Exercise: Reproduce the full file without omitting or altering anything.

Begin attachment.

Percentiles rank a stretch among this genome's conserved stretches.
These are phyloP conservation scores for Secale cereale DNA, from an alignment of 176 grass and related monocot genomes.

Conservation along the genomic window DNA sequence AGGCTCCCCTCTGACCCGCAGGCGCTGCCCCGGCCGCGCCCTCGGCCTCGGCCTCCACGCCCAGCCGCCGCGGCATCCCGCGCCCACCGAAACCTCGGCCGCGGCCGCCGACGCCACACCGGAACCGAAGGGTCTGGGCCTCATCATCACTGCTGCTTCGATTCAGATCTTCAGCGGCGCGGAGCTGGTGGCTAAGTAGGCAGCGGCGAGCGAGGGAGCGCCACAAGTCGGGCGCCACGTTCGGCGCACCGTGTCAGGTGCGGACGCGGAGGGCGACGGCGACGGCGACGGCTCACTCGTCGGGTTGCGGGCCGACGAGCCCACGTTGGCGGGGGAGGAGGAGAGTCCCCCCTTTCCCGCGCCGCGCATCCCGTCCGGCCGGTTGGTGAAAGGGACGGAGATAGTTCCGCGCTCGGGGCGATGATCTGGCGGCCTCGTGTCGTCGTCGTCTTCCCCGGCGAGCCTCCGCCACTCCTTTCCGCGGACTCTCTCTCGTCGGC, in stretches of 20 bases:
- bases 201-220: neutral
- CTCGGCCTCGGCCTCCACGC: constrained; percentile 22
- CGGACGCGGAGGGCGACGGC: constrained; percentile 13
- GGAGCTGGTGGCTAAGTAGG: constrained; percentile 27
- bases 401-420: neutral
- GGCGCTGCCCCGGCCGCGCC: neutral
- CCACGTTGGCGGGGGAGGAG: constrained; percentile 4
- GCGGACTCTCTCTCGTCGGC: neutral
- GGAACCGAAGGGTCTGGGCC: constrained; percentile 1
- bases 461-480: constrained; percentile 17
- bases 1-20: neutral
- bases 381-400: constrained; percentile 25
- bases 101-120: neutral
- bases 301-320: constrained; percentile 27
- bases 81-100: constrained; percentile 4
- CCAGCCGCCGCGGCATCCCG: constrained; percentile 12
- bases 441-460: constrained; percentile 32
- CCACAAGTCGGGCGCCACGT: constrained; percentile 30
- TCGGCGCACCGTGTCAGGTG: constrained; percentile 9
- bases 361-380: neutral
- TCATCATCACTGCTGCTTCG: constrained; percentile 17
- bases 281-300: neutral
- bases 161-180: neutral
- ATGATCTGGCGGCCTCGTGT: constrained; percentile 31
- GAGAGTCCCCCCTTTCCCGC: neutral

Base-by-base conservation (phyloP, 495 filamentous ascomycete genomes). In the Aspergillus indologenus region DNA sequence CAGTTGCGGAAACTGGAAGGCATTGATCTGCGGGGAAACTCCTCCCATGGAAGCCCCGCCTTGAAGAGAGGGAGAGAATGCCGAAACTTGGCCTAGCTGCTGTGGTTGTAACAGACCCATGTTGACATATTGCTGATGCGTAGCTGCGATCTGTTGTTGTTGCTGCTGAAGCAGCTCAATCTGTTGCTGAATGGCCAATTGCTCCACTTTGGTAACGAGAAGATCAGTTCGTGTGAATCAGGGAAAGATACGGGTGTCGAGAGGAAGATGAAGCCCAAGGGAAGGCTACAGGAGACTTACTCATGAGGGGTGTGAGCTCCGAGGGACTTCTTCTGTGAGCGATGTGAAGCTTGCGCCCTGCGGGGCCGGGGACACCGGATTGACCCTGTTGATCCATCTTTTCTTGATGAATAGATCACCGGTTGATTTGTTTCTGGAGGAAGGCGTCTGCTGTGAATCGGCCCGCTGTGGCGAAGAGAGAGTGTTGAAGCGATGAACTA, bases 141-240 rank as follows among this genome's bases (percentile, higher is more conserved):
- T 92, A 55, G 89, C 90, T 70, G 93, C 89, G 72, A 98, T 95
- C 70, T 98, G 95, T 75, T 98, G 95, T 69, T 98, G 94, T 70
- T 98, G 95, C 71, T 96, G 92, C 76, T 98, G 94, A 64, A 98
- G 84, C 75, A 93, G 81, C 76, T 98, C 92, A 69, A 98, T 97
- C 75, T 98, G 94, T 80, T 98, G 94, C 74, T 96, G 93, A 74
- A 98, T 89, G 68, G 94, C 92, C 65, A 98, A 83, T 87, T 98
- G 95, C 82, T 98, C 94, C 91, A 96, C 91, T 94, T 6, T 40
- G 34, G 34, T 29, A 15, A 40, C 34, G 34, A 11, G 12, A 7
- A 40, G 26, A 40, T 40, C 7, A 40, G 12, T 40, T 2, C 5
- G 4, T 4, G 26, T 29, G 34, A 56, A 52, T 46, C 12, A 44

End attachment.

Percentiles rank a stretch among this genome's conserved stretches.
These are phyloP conservation scores for Secale cereale DNA, from an alignment of 176 grass and related monocot genomes.

Conservation along the genomic window DNA sequence AGGCTCCCCTCTGACCCGCAGGCGCTGCCCCGGCCGCGCCCTCGGCCTCGGCCTCCACGCCCAGCCGCCGCGGCATCCCGCGCCCACCGAAACCTCGGCCGCGGCCGCCGACGCCACACCGGAACCGAAGGGTCTGGGCCTCATCATCACTGCTGCTTCGATTCAGATCTTCAGCGGCGCGGAGCTGGTGGCTAAGTAGGCAGCGGCGAGCGAGGGAGCGCCACAAGTCGGGCGCCACGTTCGGCGCACCGTGTCAGGTGCGGACGCGGAGGGCGACGGCGACGGCGACGGCTCACTCGTCGGGTTGCGGGCCGACGAGCCCACGTTGGCGGGGGAGGAGGAGAGTCCCCCCTTTCCCGCGCCGCGCATCCCGTCCGGCCGGTTGGTGAAAGGGACGGAGATAGTTCCGCGCTCGGGGCGATGATCTGGCGGCCTCGTGTCGTCGTCGTCTTCCCCGGCGAGCCTCCGCCACTCCTTTCCGCGGACTCTCTCTCGTCGGC, in stretches of 20 bases:
- bases 201-220: neutral
- CTCGGCCTCGGCCTCCACGC: constrained; percentile 22
- CGGACGCGGAGGGCGACGGC: constrained; percentile 13
- GGAGCTGGTGGCTAAGTAGG: constrained; percentile 27
- bases 401-420: neutral
- GGCGCTGCCCCGGCCGCGCC: neutral
- CCACGTTGGCGGGGGAGGAG: constrained; percentile 4
- GCGGACTCTCTCTCGTCGGC: neutral
- GGAACCGAAGGGTCTGGGCC: constrained; percentile 1
- bases 461-480: constrained; percentile 17
- bases 1-20: neutral
- bases 381-400: constrained; percentile 25
- bases 101-120: neutral
- bases 301-320: constrained; percentile 27
- bases 81-100: constrained; percentile 4
- CCAGCCGCCGCGGCATCCCG: constrained; percentile 12
- bases 441-460: constrained; percentile 32
- CCACAAGTCGGGCGCCACGT: constrained; percentile 30
- TCGGCGCACCGTGTCAGGTG: constrained; percentile 9
- bases 361-380: neutral
- TCATCATCACTGCTGCTTCG: constrained; percentile 17
- bases 281-300: neutral
- bases 161-180: neutral
- ATGATCTGGCGGCCTCGTGT: constrained; percentile 31
- GAGAGTCCCCCCTTTCCCGC: neutral

Base-by-base conservation (phyloP, 495 filamentous ascomycete genomes). In the Aspergillus indologenus region DNA sequence CAGTTGCGGAAACTGGAAGGCATTGATCTGCGGGGAAACTCCTCCCATGGAAGCCCCGCCTTGAAGAGAGGGAGAGAATGCCGAAACTTGGCCTAGCTGCTGTGGTTGTAACAGACCCATGTTGACATATTGCTGATGCGTAGCTGCGATCTGTTGTTGTTGCTGCTGAAGCAGCTCAATCTGTTGCTGAATGGCCAATTGCTCCACTTTGGTAACGAGAAGATCAGTTCGTGTGAATCAGGGAAAGATACGGGTGTCGAGAGGAAGATGAAGCCCAAGGGAAGGCTACAGGAGACTTACTCATGAGGGGTGTGAGCTCCGAGGGACTTCTTCTGTGAGCGATGTGAAGCTTGCGCCCTGCGGGGCCGGGGACACCGGATTGACCCTGTTGATCCATCTTTTCTTGATGAATAGATCACCGGTTGATTTGTTTCTGGAGGAAGGCGTCTGCTGTGAATCGGCCCGCTGTGGCGAAGAGAGAGTGTTGAAGCGATGAACTA, bases 141-240 rank as follows among this genome's bases (percentile, higher is more conserved):
- T 92, A 55, G 89, C 90, T 70, G 93, C 89, G 72, A 98, T 95
- C 70, T 98, G 95, T 75, T 98, G 95, T 69, T 98, G 94, T 70
- T 98, G 95, C 71, T 96, G 92, C 76, T 98, G 94, A 64, A 98
- G 84, C 75, A 93, G 81, C 76, T 98, C 92, A 69, A 98, T 97
- C 75, T 98, G 94, T 80, T 98, G 94, C 74, T 96, G 93, A 74
- A 98, T 89, G 68, G 94, C 92, C 65, A 98, A 83, T 87, T 98
- G 95, C 82, T 98, C 94, C 91, A 96, C 91, T 94, T 6, T 40
- G 34, G 34, T 29, A 15, A 40, C 34, G 34, A 11, G 12, A 7
- A 40, G 26, A 40, T 40, C 7, A 40, G 12, T 40, T 2, C 5
- G 4, T 4, G 26, T 29, G 34, A 56, A 52, T 46, C 12, A 44